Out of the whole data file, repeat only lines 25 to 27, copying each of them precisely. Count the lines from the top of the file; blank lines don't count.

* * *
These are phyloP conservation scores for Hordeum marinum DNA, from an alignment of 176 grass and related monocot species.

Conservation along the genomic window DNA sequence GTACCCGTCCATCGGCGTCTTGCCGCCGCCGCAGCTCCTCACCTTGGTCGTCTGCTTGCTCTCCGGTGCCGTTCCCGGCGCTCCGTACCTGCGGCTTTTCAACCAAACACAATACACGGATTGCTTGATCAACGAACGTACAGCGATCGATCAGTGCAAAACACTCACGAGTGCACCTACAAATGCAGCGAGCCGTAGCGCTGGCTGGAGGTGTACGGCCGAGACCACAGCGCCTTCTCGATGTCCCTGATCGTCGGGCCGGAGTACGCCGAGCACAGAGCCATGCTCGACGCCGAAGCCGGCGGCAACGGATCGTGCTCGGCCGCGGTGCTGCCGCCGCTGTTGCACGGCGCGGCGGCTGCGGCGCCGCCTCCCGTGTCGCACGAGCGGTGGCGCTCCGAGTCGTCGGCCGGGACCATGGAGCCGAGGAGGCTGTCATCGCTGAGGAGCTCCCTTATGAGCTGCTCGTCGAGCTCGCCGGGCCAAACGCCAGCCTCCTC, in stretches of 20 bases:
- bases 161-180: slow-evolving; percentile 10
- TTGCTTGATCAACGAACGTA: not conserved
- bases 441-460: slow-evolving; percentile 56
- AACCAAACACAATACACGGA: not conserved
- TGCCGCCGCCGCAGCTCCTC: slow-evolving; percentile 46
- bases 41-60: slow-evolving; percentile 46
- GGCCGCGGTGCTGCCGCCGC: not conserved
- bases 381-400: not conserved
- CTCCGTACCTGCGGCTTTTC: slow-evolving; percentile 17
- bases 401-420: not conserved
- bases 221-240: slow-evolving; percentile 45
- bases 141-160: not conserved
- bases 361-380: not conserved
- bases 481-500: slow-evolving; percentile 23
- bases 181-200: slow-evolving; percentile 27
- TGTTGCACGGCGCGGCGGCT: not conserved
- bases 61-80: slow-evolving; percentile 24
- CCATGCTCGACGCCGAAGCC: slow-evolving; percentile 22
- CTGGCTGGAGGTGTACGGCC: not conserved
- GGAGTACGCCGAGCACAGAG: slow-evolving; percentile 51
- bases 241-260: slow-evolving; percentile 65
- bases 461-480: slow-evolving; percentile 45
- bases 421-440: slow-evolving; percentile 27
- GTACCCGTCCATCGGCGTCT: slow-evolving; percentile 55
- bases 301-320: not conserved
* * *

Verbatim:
- bases 421-440: slow-evolving; percentile 27
- GTACCCGTCCATCGGCGTCT: slow-evolving; percentile 55
- bases 301-320: not conserved